Think of it this way, would you stick with a show if it released an episode every 17 days?
How about whenever it darn pleases?
What is high-quality content and how consistent you have to be exactly at publishing it?
I’d say that high-quality content is blindly consumer-centric and useful to the consumer.
Furthermore, I’d say that for a single-creator blog, posting 2-3 times a week would be considered consistent.
This number heavily depends on your niche and competition too, though.
You couldn’t run a news website publishing only three articles a week, could you?
So, it’s all relative.
Creating a content calendar and having a few articles written in advance goes a long way when it comes to being prepared for unexpected situations that’ll stop you from writing.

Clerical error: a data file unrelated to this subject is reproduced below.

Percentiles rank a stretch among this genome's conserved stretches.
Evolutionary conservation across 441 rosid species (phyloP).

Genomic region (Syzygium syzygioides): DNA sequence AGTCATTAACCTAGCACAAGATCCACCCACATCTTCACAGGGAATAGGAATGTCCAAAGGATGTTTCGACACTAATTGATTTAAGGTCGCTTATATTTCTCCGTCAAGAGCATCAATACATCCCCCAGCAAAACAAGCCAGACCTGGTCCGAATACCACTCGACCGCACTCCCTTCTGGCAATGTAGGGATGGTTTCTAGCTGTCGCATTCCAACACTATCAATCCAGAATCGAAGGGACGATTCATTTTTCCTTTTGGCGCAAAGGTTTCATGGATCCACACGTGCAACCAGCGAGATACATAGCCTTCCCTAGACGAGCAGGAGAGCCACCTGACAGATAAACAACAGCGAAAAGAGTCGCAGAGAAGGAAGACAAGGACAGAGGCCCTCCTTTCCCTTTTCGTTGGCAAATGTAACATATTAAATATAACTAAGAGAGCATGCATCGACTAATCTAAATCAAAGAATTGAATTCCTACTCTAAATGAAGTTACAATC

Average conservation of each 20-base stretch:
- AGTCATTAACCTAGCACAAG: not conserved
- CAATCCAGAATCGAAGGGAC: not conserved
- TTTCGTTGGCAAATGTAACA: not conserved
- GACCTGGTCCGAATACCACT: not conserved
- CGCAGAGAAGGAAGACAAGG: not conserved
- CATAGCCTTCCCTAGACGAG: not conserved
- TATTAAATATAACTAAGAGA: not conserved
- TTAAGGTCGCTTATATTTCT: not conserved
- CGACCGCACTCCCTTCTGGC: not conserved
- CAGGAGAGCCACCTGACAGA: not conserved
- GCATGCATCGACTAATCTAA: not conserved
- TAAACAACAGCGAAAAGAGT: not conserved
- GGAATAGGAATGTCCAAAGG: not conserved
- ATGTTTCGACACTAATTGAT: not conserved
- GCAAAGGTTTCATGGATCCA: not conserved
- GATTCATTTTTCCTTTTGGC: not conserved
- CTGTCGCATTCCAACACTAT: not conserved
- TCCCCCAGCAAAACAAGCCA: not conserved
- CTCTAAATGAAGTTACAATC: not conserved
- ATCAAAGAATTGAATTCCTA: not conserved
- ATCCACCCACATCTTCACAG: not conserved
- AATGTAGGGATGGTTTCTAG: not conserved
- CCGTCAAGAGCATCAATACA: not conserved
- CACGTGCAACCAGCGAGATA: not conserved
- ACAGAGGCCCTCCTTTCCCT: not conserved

And you can always count on those to happen.
Reason #17: You’re not interlinking your content as well as you could
Interlinking means linking between two pages within your own domain.
Many content creators often neglect to interlink their content but obsess over backlinks.
This is a missed opportunity since two interlinks roughly carry the same weight as one backlink.
And the beautiful thing is, you’re 100% in control of interlinking your content.
Another added benefit of interlinking is that you could be strategically sending traffic to your newer articles which would help them in the rankings.
Warning: only interlink your content when it makes sense to do so.
Going overboard with this would be considered abusing it in the eyes of Google’s algorithm.
As you can probably guess, the algorithm doesn’t like it when ranking factors are getting abused.
Work on slowly creating what’s called “content silos.”